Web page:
China has historically been a country that has not adhered to the same rule-of-law standards as the Western legal system. While the country has made efforts to strengthen the rule-of-law in the form of legislation and legal education, substantial flaws still remain in these areas. Corruption in the People’s Republic of China (“PRC”) is a significant part of the problem, and many infringers are actually protected by Chinese officials. In the Chinese legal system, these protected violators are generally beyond the intellectual property Courts’ ability to prosecute, which deeply affects the viability and application of the law.[9]  Furthermore, the legal system is vulnerable to political interference. For example, there have been instances of Communist Party officials reviewing and affecting the outcome of litigated cases.[10]  Corruption is also exacerbated by the relatively low salaries of judges and court officials, which makes bribery an enticing option and negatively effects the application of China’s evolving substantive law in the field of intellectual property.

Since the Chinese legal system is so young in terms of its intellectual property law, lack of sufficient legal training among the judges in the PRC is another significant issue. While China has made efforts to step up legal education and train young lawyers to effectively adjudicate legal issues in a developing intellectual property system, the fact that judges are typically politically appointed means that it will be some time before these individuals will even get the opportunity to rule on these matters. Too often, judges are actually retired military officials with little to no legal training, which does not bode well for the development of China’s legal system in the realm of intellectual property enforcement. Since the Chinese legal system is inquisitional as opposed to adversarial, lack of legal education becomes an even larger problem.  Furthermore, the case reporting system in the PRC is barely sufficient, making legal precedent almost useless since cases and decisions are not well documented or accessible.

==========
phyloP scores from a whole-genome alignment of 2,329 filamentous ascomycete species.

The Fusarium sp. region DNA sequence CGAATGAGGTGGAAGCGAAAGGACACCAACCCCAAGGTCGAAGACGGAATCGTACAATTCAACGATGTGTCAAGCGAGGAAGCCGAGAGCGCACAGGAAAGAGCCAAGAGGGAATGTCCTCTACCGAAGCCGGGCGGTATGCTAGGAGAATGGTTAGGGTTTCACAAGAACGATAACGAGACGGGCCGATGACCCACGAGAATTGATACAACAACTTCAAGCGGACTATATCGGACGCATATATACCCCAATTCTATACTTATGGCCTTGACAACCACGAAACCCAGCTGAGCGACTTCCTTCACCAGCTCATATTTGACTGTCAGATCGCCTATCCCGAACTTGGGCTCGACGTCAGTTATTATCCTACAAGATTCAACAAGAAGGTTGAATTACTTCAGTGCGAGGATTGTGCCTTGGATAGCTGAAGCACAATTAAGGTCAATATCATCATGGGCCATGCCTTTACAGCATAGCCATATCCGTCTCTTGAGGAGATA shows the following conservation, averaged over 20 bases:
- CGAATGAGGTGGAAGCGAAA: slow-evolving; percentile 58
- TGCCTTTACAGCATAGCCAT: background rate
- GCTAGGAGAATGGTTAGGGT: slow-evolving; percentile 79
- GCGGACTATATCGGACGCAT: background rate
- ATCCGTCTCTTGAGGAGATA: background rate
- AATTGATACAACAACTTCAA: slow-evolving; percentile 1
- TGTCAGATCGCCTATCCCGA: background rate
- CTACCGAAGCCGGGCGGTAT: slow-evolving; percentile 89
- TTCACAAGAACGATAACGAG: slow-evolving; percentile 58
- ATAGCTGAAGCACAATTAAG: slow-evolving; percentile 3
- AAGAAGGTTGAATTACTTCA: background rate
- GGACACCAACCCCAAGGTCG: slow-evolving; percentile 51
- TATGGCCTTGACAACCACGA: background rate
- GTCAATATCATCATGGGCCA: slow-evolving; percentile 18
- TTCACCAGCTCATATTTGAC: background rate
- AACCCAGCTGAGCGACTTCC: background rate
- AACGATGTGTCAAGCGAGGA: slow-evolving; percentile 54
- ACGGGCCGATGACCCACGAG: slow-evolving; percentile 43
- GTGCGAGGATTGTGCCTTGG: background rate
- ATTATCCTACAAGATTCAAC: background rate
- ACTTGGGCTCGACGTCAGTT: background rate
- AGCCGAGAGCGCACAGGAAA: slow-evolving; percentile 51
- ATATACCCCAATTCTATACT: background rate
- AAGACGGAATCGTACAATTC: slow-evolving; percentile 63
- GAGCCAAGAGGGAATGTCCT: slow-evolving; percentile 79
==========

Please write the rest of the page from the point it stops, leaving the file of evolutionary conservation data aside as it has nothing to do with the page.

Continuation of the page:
China’s criminal thresholds regarding intellectual property law present further challenges to intellectual property protection.[11]  The relevant legal issues present include the lack of criminal liability for certain acts of copyright infringement, the profit motive requirement in copyright cases, the identical trademarks requirement in counterfeiting cases, the absence of minimum, proportionate sentences, and the lack of clear standards for initiation of police investigations where there is a reasonable suspicion of criminal activity.

Ultimately, while China does have a relatively well-formulated system of copyright laws and firm substantive law on the issue, government cooperation, enforcement and the development of the judiciary is necessary in order to overcome the significant substantive and procedural hurdles to intellectual property protection in the People’s Republic of China.


[1] Eric Priest, The Future Of Music And Film Piracy In China, 21 Berkeley Tech. L.J. 795, 797 (2006).

[2] William P. Alford, To Steal a Book is an Elegant Offense: Intellectual Property Law in Chinese Civilization, 123 (1995).

[3] Tu Wei-ming, The Confucian Tradition in Chinese History, in Heritage of China: Contemporary Perspectives on Chinese Civilization, 112 (Paul Ropp ed., 1990).

[4] Kluwer Law International, China Intellectual Property Law Guide, 12, 901 (2005).

[5] Setting up a business in China: Copyright infringement and other challenges – All about China | Radio86.com, http://en.radio86.com/economy-environment/setting-business-china-copyright-infringement-and-other-challenges
(last visited February 28, 2012).

[6] Deborah Z. Cass, China and the World Trading System: Entering the New Millenium, 326 (2003).

[7] Paul Torremans, Hailing Shan, Johan Erauw, Intellectual Property and Trips Compliance in China: Chinese and European Perspectives, 11 (2007).

[8] Copyright Law of the People’s Republic of China, The Standing Committee of the National People’s Congress (2010).

[9] Gregory S. Kolton, Copyright Law And The People’s Courts In The People’s Republic Of China: A Review And Critique Of China’s Intellectual Property Courts, 17 U. Pa. J. Int’l Econ. L. 415, 449 (1996).

[10] Id.

[11] Reports and Publications | Office of the United States Trade Representative, http://www.ustr.gov/about-us/press-office/reports-and-publications (last visited Feb. 28, 2012).